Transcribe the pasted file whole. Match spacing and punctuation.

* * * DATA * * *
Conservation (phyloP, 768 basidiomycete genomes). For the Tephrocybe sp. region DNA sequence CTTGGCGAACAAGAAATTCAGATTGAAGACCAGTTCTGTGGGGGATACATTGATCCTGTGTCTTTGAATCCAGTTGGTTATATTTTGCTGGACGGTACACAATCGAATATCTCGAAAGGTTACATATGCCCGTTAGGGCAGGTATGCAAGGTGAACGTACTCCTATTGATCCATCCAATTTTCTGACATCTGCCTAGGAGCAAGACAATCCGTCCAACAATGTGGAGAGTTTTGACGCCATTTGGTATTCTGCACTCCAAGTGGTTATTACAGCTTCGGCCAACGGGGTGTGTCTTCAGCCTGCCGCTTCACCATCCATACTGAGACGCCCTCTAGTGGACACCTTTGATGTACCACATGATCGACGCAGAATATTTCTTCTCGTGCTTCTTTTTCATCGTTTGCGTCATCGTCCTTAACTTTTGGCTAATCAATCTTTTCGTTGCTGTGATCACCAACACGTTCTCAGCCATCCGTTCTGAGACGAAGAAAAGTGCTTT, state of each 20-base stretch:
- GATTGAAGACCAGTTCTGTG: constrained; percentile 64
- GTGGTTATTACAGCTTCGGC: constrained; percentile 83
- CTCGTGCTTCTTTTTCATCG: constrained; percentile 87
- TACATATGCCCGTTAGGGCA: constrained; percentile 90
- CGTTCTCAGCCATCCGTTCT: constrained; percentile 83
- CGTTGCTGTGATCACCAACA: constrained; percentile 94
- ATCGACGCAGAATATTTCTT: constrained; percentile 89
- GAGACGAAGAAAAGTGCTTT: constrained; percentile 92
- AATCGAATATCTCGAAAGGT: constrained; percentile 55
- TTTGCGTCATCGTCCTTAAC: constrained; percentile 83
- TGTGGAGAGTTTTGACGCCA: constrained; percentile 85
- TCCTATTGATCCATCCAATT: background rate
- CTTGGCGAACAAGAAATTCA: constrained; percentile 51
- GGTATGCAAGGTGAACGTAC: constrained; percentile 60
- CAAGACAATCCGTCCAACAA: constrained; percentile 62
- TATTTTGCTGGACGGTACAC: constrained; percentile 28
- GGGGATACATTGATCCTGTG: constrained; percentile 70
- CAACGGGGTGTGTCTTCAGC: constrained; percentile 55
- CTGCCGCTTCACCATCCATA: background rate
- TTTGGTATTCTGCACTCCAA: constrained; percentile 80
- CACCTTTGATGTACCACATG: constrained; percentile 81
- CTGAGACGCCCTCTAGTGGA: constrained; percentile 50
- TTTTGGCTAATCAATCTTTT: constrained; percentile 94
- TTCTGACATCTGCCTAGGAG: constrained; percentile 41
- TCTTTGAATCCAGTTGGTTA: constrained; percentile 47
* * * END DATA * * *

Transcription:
Conservation (phyloP, 768 basidiomycete genomes). For the Tephrocybe sp. region DNA sequence CTTGGCGAACAAGAAATTCAGATTGAAGACCAGTTCTGTGGGGGATACATTGATCCTGTGTCTTTGAATCCAGTTGGTTATATTTTGCTGGACGGTACACAATCGAATATCTCGAAAGGTTACATATGCCCGTTAGGGCAGGTATGCAAGGTGAACGTACTCCTATTGATCCATCCAATTTTCTGACATCTGCCTAGGAGCAAGACAATCCGTCCAACAATGTGGAGAGTTTTGACGCCATTTGGTATTCTGCACTCCAAGTGGTTATTACAGCTTCGGCCAACGGGGTGTGTCTTCAGCCTGCCGCTTCACCATCCATACTGAGACGCCCTCTAGTGGACACCTTTGATGTACCACATGATCGACGCAGAATATTTCTTCTCGTGCTTCTTTTTCATCGTTTGCGTCATCGTCCTTAACTTTTGGCTAATCAATCTTTTCGTTGCTGTGATCACCAACACGTTCTCAGCCATCCGTTCTGAGACGAAGAAAAGTGCTTT, state of each 20-base stretch:
- GATTGAAGACCAGTTCTGTG: constrained; percentile 64
- GTGGTTATTACAGCTTCGGC: constrained; percentile 83
- CTCGTGCTTCTTTTTCATCG: constrained; percentile 87
- TACATATGCCCGTTAGGGCA: constrained; percentile 90
- CGTTCTCAGCCATCCGTTCT: constrained; percentile 83
- CGTTGCTGTGATCACCAACA: constrained; percentile 94
- ATCGACGCAGAATATTTCTT: constrained; percentile 89
- GAGACGAAGAAAAGTGCTTT: constrained; percentile 92
- AATCGAATATCTCGAAAGGT: constrained; percentile 55
- TTTGCGTCATCGTCCTTAAC: constrained; percentile 83
- TGTGGAGAGTTTTGACGCCA: constrained; percentile 85
- TCCTATTGATCCATCCAATT: background rate
- CTTGGCGAACAAGAAATTCA: constrained; percentile 51
- GGTATGCAAGGTGAACGTAC: constrained; percentile 60
- CAAGACAATCCGTCCAACAA: constrained; percentile 62
- TATTTTGCTGGACGGTACAC: constrained; percentile 28
- GGGGATACATTGATCCTGTG: constrained; percentile 70
- CAACGGGGTGTGTCTTCAGC: constrained; percentile 55
- CTGCCGCTTCACCATCCATA: background rate
- TTTGGTATTCTGCACTCCAA: constrained; percentile 80
- CACCTTTGATGTACCACATG: constrained; percentile 81
- CTGAGACGCCCTCTAGTGGA: constrained; percentile 50
- TTTTGGCTAATCAATCTTTT: constrained; percentile 94
- TTCTGACATCTGCCTAGGAG: constrained; percentile 41
- TCTTTGAATCCAGTTGGTTA: constrained; percentile 47